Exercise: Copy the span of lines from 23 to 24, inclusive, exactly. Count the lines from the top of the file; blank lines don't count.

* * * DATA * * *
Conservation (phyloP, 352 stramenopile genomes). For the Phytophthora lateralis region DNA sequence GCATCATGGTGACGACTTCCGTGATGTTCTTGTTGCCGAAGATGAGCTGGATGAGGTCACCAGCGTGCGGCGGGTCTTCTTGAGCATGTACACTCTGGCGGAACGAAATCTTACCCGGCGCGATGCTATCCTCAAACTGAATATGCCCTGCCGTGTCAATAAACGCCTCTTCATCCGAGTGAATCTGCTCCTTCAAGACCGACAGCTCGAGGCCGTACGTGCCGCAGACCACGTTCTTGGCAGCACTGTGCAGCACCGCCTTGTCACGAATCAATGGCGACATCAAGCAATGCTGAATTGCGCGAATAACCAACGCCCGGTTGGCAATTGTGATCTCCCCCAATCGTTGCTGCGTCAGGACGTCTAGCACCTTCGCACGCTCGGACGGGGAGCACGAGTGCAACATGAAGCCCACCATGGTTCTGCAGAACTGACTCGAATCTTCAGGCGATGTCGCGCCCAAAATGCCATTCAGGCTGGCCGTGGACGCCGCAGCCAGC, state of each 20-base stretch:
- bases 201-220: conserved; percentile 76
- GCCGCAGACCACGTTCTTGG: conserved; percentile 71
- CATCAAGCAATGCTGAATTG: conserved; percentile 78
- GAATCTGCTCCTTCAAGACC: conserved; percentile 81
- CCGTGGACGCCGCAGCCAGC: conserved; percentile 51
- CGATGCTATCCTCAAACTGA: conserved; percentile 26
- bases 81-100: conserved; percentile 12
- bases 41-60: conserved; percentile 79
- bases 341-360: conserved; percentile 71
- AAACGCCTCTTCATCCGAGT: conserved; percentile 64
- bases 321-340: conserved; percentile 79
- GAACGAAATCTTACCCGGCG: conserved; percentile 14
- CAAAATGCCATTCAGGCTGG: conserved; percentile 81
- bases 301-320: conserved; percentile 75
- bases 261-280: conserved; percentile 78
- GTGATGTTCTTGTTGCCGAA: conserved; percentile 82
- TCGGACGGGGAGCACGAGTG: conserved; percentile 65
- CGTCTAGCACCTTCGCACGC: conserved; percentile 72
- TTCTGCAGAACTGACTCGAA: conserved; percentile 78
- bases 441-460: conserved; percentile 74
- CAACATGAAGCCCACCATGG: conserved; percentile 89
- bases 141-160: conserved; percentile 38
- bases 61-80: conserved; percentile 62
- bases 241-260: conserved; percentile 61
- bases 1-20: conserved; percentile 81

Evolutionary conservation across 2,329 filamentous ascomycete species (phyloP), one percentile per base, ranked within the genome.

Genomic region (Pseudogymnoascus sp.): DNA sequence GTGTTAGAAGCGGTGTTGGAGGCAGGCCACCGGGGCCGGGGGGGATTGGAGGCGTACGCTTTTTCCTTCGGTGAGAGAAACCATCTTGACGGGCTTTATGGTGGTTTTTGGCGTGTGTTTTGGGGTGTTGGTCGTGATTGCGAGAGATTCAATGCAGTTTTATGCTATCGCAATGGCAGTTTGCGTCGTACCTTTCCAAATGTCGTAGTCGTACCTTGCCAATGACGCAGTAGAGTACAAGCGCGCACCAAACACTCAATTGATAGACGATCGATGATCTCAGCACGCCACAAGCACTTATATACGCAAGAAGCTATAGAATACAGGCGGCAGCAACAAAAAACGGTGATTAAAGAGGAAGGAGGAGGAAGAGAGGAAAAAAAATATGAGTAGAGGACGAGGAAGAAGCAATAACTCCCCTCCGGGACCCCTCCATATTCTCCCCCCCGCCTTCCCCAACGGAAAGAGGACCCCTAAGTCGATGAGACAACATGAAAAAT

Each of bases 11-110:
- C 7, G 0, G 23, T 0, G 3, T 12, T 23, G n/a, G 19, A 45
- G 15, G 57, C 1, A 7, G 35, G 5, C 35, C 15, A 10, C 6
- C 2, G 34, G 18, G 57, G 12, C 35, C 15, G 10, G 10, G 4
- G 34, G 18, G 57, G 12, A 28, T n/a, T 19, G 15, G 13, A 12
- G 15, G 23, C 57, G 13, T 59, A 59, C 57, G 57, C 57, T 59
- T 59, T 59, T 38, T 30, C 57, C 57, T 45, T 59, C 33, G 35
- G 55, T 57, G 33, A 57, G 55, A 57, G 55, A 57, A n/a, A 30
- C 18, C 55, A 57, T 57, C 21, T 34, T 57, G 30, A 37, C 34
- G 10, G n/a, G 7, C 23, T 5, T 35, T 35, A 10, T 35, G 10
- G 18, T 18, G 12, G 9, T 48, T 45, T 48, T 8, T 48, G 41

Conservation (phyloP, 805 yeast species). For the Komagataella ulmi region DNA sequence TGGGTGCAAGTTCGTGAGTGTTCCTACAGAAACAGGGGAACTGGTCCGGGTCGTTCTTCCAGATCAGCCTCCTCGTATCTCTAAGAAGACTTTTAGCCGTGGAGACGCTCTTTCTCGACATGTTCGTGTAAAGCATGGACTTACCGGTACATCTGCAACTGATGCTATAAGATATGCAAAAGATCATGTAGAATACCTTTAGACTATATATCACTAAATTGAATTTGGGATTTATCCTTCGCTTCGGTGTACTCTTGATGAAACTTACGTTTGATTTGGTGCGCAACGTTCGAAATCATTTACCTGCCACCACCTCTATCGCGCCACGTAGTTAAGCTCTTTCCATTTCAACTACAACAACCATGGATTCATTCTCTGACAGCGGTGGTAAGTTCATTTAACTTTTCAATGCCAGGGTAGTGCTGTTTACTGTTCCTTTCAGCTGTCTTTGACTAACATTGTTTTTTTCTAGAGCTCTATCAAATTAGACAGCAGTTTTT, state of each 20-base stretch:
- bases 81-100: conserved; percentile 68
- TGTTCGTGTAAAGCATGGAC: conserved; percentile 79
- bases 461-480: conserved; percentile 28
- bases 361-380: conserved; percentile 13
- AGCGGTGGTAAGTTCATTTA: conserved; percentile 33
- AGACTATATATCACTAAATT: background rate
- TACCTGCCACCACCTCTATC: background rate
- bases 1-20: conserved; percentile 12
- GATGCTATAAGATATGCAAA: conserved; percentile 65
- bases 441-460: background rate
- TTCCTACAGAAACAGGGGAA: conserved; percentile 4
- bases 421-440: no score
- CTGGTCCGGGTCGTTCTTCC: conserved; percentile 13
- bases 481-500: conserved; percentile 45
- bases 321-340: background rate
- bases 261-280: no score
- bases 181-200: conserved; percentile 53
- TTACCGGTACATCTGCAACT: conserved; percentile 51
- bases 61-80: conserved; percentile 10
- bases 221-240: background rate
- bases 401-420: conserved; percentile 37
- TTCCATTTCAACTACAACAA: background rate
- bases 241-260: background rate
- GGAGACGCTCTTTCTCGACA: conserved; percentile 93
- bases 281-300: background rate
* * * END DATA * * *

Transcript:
- bases 141-160: conserved; percentile 38
- bases 61-80: conserved; percentile 62